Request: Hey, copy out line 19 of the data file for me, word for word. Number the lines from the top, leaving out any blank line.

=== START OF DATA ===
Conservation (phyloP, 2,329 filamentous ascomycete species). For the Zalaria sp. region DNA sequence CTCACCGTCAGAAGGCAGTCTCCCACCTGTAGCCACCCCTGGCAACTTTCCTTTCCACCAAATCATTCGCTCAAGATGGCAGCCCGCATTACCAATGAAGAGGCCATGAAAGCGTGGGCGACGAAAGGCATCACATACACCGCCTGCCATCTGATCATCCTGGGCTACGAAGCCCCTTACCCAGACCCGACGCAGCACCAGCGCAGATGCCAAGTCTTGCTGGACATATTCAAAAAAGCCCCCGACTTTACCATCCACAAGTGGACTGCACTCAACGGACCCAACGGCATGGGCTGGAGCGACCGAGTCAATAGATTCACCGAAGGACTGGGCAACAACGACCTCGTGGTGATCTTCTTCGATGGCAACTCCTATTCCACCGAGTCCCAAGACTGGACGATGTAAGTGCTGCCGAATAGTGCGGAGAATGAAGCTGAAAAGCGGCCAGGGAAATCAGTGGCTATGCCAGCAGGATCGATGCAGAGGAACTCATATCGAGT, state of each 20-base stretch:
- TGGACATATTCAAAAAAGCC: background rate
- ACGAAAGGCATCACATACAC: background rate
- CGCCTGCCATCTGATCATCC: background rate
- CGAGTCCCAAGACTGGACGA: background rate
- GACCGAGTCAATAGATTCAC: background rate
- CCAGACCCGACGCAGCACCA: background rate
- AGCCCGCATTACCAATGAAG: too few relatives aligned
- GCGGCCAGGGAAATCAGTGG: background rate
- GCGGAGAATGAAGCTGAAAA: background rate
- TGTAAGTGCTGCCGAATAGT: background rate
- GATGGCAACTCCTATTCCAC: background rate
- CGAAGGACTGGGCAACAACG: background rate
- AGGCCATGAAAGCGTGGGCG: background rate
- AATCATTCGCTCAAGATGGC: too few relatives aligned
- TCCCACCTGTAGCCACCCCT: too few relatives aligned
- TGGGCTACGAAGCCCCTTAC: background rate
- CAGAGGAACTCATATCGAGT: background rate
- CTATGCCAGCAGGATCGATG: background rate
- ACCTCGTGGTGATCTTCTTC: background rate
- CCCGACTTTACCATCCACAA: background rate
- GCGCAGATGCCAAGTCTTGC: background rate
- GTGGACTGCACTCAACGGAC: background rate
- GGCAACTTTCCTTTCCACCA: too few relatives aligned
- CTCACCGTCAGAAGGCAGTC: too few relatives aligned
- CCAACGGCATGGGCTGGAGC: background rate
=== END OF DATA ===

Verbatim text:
- CTATGCCAGCAGGATCGATG: background rate